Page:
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This month's tip:
Do you have a back-up plan if your power goes out? More...

(Click on pic to enlarge)
Google's new privacy policy...
You should be concerned.

Thanks to Compufix's Jeff,
Raymond and Bobby Luttmer for
assistance with this information

Check out our anti-virus page
Click here

Where to recycle your old computer and parts

Malware menace — 5 ways your computer is threatened
Social Networking comes to Clarence-Rockland

Instagram nixes parts of new policy after user outrage

Thunderstorm warning and using a backup power unit (UPS)

Google's new privacy policy starts March 1 - You should be concerned
Wikipedia protests SOPA with blackout

Phone scammers target PC users with phony virus reports by telephone
Viruses and Spyware dominate local computer service business
Google gets into website building
Canada improves record on software piracy
VIA Rail launches on-board Internet service
RIM reaches final BlackBerry settlement with NTP

Technology News Headlines

» Apple Unveils Long-Awaited iPhone 5

» Apple Releases iOS 6, but Maps Widely Panned

» Warp-Speed Travel Moves Closer to Reality

» Websites leaking personal info about registered users: privacy watchdog

» What 2013 holds for technology

Malware menace — 5 ways your computer is threatened
Your computer is in constant danger
It doesn't matter whether you're using a desktop computer, a laptop, a tablet or a smartphone — you're a potential target for a hacker.

Cyber-criminals are always looking for ways to steal your passwords, extort you for money or otherwise take over your machine.

As the internet continues to grow, so do the threats to your computer. Hackers want to infect computers with “malware” — short for malicious software — that could steal your passwords, extort you for money or control your machine for a larger, more nefarious operation.

While you typically can’t “see” a computer infection, the consequences are very real. And as time goes on, the sheer scope of the threat increases.

Click here to visit a website that lets you take an interactive look at five of the most devious malware scams.
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Social Networking has come to Clarence-Rockland big time

Click here to visit the Facebook website.

Facebook Twitter, LinkedIn, are just a few of the so called "Social Networking" tools that have taken over the Internet. Clarence-Rockland is no exception, with hundreds of individuals and many more groups that have jumped on the bandwagon.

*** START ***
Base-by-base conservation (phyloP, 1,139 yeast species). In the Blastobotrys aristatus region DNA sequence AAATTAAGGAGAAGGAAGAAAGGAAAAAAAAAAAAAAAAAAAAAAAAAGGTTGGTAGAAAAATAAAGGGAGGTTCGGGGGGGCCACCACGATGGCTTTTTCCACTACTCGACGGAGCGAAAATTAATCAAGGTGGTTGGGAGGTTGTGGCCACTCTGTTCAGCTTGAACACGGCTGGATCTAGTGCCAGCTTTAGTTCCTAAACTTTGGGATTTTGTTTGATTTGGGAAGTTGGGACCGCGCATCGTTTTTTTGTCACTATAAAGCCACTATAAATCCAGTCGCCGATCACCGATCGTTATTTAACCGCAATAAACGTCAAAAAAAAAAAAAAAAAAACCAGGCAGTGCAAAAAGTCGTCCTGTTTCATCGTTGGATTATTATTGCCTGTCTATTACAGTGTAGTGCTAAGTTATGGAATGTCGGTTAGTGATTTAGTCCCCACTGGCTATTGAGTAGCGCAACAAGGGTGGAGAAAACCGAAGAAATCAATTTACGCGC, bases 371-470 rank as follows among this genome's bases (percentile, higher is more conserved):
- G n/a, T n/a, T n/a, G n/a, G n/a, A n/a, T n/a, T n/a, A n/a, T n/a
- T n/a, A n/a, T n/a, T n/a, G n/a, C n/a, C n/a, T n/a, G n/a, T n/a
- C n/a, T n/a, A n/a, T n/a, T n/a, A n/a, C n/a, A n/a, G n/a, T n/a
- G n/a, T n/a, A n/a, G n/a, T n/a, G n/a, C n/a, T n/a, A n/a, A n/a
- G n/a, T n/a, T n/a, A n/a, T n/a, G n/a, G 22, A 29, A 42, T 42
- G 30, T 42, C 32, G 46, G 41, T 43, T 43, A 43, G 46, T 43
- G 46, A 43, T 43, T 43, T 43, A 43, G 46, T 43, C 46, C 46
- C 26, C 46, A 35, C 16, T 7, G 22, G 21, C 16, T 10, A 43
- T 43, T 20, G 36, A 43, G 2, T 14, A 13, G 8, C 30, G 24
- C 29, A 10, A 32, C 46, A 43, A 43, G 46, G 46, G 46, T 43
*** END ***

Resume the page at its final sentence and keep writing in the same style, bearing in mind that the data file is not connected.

The Canaan Connexion is about to join the movement. But in the meantime, we ill be featuring as many local groups as we can and we will be featuring them on a separate web page for readers to peruse and use as a local resource. Coming soon!
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Instagram nixes parts of new policy after user outrage
Compiled by Patrick Meikle
Are you an Instagram user? You may want to follow this...
(Monday, December 17, 2012) The headline read: INSTAGRAM SAYS IT NOW HAS THE RIGHT TO SELL YOUR PHOTOS:
Instagram said today that it has the perpetual right to sell users’ photographs without payment or notification, a dramatic policy shift that quickly sparked a public outcry. The new intellectual property policy, which takes effect on January 16, comes three months after Facebook completed its acquisition of the popular photo-sharing site. Unless Instagram users delete their accounts before the January deadline, they cannot opt out.
(Tuesday, December 18, 2012)
‘Ridiculous new terms’: Outrage Over Instagram’s New Policy
Instagram has angered many of its users after unveiling its new privacy policy, with reports of thousands of users closing their accounts.

Late Monday on its blog announcing the changes, which will go into effect Jan. 16, it said that “nothing has changed about your photos’ ownership or who can see them,” but Instagram still retains the right to use the shared photos in whatever way it likes.
(Tuesday, December 18, 2012) Instagram nixes parts of new policy after user outrage
Facebook will alter some of the wording in its new terms of service on its photo-sharing site
Instagram, after users interpreted the new policy as giving the social networking service the power to sell their uploaded photos or related information.

Uproar emerged over a clause in the new agreement — revealed Monday and set to take effect in mid-January.

"We may share your information as well as information from tools like cookies, log files, and device identifiers and location data with organizations that help us provide the service to you ... [and] third-party advertising partners," states the clause.

Follow the Instagram happenings on their blog page. The link is
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Thunderstorm warning (Why you need a UPS backup unit)
Compiled by Patrick Meikle
We would like to remind our readers that during a lightning storm it is always a good idea to unplug any hardware (routers, computers, DSL modems, wireless radios, etc.) you have to avoid power surges damaging your equipment. Just turning it off isn't enough; you should physically disconnect it from the outlet.

Word to the wise:
Get a UPS (Uninterruptible Power Supply)
An uninterruptible power supply, also uninterruptible power source, UPS or battery/flywheel backup, is an electrical apparatus that provides emergency power to a load when the input power source, typically mains power, fails.

What is Backup Power?
Backup power is a power supply which will keep your computer operating in the event of a power outage. Most backup power supplies serve as advanced surge protectors which will keep your computer running for a few minutes, even an hour or more in the event of a power outage. They operate on a chargeable battery that will make sure that the power to your computer is uninterrupted, allowing you time to save any files on your computer which are currently in use and properly shut down the computer to protect it from crashing due to loss of power.

Why Do Need Backup Power?
Imagine that you are working on your current project, are almost done and then the power shuts off your computer. While you have been saving your work as you go along, there is an entire page of material you have written or produced that is gone, and cannot be recovered when the power returns. You must now go back and redo that which you have already done, costing you time and anguish.

Why you should have a UPS system and What you need to know before you buy...
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Google's new privacy policy starts March 1 - you should be concerned